When speaking at investment conferences, I try to emphasize the importance of “quality of management” when evaluating public companies.
What would Microsoft be without Bill Gates? Or Berkshire Hathaway without Warren Buffett? It’s hard to imagine.
On the flip side, 15 years ago, WorldCom had the most impressive array of telecommunications assets on the planet. But with Bernie Ebbers at the helm, it didn’t matter. He drove the company right into bankruptcy.
Today, Ebbers is serving 25 years at the Oakdale Federal Correctional Complex for orchestrating the biggest corporate fraud in U.S. history. (And I need hardly remind you what chieftains Ken Lay and Jeff Skilling did for Enron employees and shareholders.)
In the business world, physical assets are essential. Patents and trademarks are invaluable. Positive cash flow is wonderful. But, at the very heart of things, every organization is essentially a team of people. And just as every sports franchise needs a great coach, every organization needs an inspiring leader. Because if the team isn’t rowing in the same direction - the right direction - you won’t get far.
I was reminded of this a few years ago while attending a fundraising event for the American Cancer Society at the Royal Pacific Resort in Orlando. The keynote speaker was one of America’s all-time great football coaches Lou Holtz.
Holtz is not just a multiple winner of “Coach of the Year” honors. He is the only coach in NCAA history to lead six different programs to Bowl games. And the only coach to have four different teams reach final top 20 rankings.
Throughout his career, Holtz earned a reputation for both developing winning teams and quickly rebuilding broken ones. He has written five books on leadership. He claims he is the only man in America who has written more books than he has read.
Don’t let him fool you. Lou Holtz is a living example of inspirational leadership. I hadn’t intended to take notes, but a minute and a half into his talk I was scouring the table for a cocktail napkin.
“Leadership begins with recognizing that everybody needs four things,” said Holtz, “something to do, someone to love, something to hope for and something to believe in. Strategic plans don’t excite anybody. Dreams excite people. And every employee, every team member, wants to know the same thing: do you really care about me? Every successful organization shows its people they genuinely matter.”
You may not coach a university football team or run a Fortune 500 company. But I’ll bet you are in a position to provide inspirational leadership. How? First, by setting an example. Second, by letting the people around you know how important they are.
In Forbes magazine, columnist Rich Karlgaard once related a story he was told by Nancy Ortberg, an emergency room nurse who was finishing up work one night before heading home.
“The doctor with whom I was working was debriefing a new doctor, who had done a very respectable, competent job, telling him what he’d done well and what he could have done differently.
"Then he put his hand on the young doctor’s shoulder and said, ‘When you finished, did you notice the young man from housekeeping who came in to clean the room?’ There was a completely blank look on the young doctor’s face.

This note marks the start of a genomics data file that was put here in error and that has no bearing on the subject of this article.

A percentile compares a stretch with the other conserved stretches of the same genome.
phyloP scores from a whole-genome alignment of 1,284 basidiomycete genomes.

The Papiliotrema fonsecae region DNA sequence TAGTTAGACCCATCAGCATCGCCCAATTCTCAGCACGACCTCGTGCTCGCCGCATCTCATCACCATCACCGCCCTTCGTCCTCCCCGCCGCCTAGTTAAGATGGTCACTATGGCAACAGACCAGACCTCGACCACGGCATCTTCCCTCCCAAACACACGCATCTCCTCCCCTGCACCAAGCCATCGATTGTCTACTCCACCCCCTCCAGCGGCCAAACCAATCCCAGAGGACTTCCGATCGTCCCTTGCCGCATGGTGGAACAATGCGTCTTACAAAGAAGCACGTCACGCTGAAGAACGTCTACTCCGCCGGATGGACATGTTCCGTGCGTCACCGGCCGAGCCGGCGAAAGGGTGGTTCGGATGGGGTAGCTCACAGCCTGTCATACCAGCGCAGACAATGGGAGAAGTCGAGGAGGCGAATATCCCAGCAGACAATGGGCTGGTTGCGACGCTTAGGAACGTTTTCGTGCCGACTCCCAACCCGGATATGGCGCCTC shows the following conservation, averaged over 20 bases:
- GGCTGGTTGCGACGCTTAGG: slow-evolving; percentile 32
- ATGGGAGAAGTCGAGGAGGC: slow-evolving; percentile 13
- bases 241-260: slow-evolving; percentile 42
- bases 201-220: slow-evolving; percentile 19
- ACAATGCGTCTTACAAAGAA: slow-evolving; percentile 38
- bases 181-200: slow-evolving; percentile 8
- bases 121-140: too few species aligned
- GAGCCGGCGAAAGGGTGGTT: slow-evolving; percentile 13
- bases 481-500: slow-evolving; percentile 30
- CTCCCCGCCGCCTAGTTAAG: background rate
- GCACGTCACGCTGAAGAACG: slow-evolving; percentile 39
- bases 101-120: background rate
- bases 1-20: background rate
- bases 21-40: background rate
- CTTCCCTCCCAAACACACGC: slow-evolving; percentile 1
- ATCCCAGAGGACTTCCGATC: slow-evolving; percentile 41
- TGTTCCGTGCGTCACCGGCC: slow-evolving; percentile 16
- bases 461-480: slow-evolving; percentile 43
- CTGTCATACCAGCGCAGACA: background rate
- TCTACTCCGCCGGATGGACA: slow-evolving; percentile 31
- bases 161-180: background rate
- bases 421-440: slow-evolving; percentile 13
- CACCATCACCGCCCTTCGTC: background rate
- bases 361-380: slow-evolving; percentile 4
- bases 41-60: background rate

"The older doctor said, ‘His name is Carlos. He’s been here for three years. He does a fabulous job. When he comes in he gets the room turned around so fast that you and I can get our next patients in quickly. His wife’s name is Maria. They have four children.’ Then he named each of the four children and gave each child’s age.
"The older doctor went on to say, ‘He lives in a rented house about three blocks from here, in Santa Ana. They’ve been up from Mexico for about five years. His name is Carlos,’ he repeated. Then he said, ‘Next week I would like you to tell me something about Carlos that I don’t already know. Okay? Now, let’s go check on the rest of the patients.”
Ortberg recalls: “I remember standing there writing my nursing notes - stunned - and thinking, I have just witnessed breathtaking leadership.”
Fostering mutual respect among colleagues is perhaps the most important ingredient for building and sustaining a healthy organization. It is people who matter most.
Yes, business will always be about meeting the deadline, closing the deal, finishing the project and growing the business. But if your work life is nothing more than the single-minded pursuit of wealth, recognition and accomplishment, you will wake up one day and find that something is still missing.
That’s because true success is not just about achieving your dreams. It’s about helping those around you reach theirs.
P.S. Let me strongly recommend Holy Smokes! - an uplifting new book by journalist Paul Dykewicz. It’s the story of how Notre Dame Chaplain Fr. James Riehle helped players, coaches, administrators and others overcome adversity and achieve success both on and off the athletic field. With a Foreword by Lou Holtz - and endorsements by sports greats from Joe Montana to Joe Theismann - Holy Smokes! is a deeply inspiring read. For more information, click here.